Posted on July 24, 2019 | By Jenni Fogg
All Things TEFL
29th Mar 2019
There are many different types of learner in the EFL classroom – including those who meticulously file every worksheet at the end of a lesson and those who chuck the worksheets in the bin on their way home. As their teacher, it’s your duty to encourage your students to become better learners – not simply developing their English language skills but helping them to study more effectively too. This blog will cover the top 4 ways you can do this.
#1 Recording language
Writing new language in a notebook is one of the simplest and most obvious things learners can do to help them develop their English. However, you’ll need to make sure this is being done in a genuinely helpful way.
Rule number 1: ‘no single words’. Get your students to write any new language in a book specifically for vocabulary, sometimes called a ‘collocation book’, if not in a full example sentence.
Example: Overdue – not paid or done by the required time
Her baby is rent.
My eye test is …overdue…
Here the learner has included common collocations for this word – and the table is a lot more useful than simply writing the word itself on a blank page of a notebook. It might be quite personal for your students as to how they organise this language. For example, they might simply write language as they come across it chronologically. You could also encourage students to organise language by topic, e.g. money, personality, education, etc.
In the classroom, you might find that you’ll need to provide (or elicit) these collocations when you’re teaching new language. Alternatively, you may take the opportunity to provide a few uses for a certain word when new language comes up organically in the lesson. If you struggle to come up with collocations off the top of your head, use the collocations sections of online dictionaries or a dedicated collocations website.
Instead of a notebook, students might prefer to use flashcards. They can dedicate a flashcard to the new language and organise them into topics by colour. Flashcards can also be digital. Quizlet is a fantastic resource for this – you can create language banks for your students or they can make their own. Students can learn, review and test themselves on the new language on their laptop, phone or tablet.
#2 Go over the basics
When you meet a new class or if new students are joining your class, it’s a good idea to review some basic terminology. Depending on the level of your students, you might want to review some “grammar words”.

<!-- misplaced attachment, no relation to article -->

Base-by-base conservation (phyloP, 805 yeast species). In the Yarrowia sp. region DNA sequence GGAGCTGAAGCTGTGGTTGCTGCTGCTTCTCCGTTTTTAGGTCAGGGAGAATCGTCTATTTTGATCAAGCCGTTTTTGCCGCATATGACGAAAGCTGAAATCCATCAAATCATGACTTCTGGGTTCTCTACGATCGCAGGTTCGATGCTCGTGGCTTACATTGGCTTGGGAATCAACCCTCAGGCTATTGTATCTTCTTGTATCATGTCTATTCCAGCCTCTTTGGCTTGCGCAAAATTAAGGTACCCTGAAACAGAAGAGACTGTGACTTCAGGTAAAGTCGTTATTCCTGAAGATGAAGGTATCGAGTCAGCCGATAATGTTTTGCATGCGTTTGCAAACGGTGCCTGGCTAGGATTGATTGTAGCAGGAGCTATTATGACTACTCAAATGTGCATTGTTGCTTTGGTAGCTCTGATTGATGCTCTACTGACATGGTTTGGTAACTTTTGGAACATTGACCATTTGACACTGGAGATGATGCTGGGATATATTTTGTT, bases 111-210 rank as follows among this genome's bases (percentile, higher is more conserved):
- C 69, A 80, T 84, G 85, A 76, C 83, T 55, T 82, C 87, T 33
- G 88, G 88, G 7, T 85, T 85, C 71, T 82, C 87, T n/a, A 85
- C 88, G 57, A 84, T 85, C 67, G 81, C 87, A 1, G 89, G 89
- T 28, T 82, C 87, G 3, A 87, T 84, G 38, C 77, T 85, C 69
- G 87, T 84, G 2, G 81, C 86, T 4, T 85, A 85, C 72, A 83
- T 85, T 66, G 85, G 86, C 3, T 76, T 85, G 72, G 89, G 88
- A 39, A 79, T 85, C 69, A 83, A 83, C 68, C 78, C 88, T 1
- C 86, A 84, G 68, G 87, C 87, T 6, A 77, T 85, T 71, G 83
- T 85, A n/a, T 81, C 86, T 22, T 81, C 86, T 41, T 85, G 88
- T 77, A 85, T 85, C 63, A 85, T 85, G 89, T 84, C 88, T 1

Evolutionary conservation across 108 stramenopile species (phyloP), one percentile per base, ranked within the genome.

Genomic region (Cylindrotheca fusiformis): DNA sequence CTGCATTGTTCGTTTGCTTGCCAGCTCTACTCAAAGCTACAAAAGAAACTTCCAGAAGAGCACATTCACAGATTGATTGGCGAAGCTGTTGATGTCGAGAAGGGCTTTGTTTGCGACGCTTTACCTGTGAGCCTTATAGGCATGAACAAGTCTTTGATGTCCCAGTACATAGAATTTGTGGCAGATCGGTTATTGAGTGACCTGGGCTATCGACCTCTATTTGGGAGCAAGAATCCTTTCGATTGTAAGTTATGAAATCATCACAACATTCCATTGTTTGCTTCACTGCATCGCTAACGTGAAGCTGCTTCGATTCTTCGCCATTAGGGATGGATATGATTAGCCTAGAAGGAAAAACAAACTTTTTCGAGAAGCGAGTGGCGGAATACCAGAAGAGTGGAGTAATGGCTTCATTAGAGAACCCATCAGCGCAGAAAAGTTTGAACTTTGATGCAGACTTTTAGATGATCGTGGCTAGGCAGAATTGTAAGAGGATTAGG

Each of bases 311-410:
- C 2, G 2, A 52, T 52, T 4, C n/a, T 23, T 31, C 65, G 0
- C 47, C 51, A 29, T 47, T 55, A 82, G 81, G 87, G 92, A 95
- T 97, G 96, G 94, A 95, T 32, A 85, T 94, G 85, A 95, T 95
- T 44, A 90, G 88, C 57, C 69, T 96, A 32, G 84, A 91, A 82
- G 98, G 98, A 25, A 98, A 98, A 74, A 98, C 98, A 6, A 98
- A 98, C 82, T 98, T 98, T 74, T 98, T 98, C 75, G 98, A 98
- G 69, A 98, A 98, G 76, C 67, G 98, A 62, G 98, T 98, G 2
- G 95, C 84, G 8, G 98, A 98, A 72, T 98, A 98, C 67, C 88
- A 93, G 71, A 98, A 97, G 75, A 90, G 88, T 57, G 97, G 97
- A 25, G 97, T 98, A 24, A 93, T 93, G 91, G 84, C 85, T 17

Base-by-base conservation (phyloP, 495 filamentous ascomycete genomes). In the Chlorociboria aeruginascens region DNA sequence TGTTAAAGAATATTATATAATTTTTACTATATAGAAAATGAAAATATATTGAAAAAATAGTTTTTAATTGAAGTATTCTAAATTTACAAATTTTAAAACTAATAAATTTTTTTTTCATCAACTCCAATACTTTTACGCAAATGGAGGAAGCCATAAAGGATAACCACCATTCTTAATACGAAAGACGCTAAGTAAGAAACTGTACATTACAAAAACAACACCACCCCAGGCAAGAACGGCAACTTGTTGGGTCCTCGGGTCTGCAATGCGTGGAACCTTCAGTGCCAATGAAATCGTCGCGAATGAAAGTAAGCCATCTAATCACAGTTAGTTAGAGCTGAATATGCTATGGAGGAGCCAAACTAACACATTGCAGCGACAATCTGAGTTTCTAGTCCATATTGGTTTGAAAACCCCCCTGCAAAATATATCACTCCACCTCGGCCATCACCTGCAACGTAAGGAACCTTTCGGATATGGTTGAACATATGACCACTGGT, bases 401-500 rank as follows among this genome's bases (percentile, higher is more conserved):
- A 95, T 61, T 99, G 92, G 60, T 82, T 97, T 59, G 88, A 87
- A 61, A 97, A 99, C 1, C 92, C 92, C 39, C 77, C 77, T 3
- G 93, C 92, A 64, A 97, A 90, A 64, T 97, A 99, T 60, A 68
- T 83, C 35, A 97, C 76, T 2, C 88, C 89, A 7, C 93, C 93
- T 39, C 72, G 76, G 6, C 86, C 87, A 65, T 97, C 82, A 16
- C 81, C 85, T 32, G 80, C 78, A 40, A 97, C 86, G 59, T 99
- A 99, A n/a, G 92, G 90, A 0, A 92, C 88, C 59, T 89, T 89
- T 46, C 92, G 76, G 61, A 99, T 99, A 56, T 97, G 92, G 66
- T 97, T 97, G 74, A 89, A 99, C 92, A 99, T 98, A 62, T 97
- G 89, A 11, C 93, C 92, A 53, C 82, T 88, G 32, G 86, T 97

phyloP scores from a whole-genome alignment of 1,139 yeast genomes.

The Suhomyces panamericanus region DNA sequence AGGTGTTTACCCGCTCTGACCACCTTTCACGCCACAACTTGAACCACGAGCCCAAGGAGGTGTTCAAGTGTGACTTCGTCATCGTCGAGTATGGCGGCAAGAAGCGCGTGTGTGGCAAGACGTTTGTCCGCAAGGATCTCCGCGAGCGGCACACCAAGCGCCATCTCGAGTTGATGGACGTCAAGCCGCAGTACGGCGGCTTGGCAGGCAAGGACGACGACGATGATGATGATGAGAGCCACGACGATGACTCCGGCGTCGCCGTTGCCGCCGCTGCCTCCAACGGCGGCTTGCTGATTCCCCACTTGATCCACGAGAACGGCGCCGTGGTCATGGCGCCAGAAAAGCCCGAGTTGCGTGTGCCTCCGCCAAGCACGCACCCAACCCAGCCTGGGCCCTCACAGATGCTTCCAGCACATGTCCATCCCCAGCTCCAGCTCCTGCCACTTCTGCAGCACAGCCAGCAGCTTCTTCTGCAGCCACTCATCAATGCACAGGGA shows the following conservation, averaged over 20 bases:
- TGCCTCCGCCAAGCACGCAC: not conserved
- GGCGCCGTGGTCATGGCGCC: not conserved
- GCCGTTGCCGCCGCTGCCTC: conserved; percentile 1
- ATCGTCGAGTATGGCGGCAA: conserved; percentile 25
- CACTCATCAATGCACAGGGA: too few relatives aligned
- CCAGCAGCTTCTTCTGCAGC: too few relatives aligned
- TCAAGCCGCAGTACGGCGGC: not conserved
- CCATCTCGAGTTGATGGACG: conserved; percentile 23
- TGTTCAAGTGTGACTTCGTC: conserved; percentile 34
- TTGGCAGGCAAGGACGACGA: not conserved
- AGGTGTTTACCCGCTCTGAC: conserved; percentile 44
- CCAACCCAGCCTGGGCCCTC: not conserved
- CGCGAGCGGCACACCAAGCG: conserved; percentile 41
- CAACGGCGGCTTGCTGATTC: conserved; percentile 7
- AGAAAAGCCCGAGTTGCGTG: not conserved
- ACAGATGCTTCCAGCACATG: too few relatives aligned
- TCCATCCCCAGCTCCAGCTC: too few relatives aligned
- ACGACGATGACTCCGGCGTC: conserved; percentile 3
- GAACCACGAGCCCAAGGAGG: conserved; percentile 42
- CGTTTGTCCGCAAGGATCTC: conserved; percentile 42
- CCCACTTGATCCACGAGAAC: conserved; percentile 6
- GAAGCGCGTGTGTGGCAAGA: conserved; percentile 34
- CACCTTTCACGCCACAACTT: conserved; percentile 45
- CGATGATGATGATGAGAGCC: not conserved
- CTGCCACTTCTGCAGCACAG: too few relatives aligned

This could be anything from noun, verb, adjective and adverb to present perfect continuous, mixed conditionals and cleft sentences. Ensuring your students know the language they can use to talk about language will ensure their learning, both in and outside the classroom, is more efficient.
When your students are recording language, as recommended above, they can use codes to help them remember the form of the word. For example, you could encourage students to record language with the following codes:
adj. = adjective
adv. = adverb
#3 Set goals
In order to help your students to progress with their language learning, set class goals every week. Students can then discuss whether they achieved these goals with their classmates. By setting goals, students will be forced out of their comfort zone, which will help their skills to develop. Possible goals you can set for your students include:
#4 Encourage self study
There are plenty of ways that your students can continue studying outside of the classroom. As we mentioned earlier, Quizlet is a really useful tool to get your students playing around with new language outside of the classroom.
Some coursebooks also have online resources, which go over the work you’ve recently studied. These are usually quite fun, interactive quiz resources, often including listening and reading components too.
You can also direct your students to useful websites to complement their learning, such as BBC Learning English, News in Slow English and the myriad YouTube videos where learners can pick up endless language, such as phrasal verbs from Cork English Teacher.
We hope these tips and resources will help you to help your students become better learners. It’s not just the work the students do in the classroom that will help them make progress, but the time and effort they put in outside the classroom too. By teaching your students how to record new language effectively, you’ll be sure that your students have the skills to continue learning when the course ends.
If you enjoyed this article, you may also like: 5 Fantastic EFL blogs for teaching tips and advice.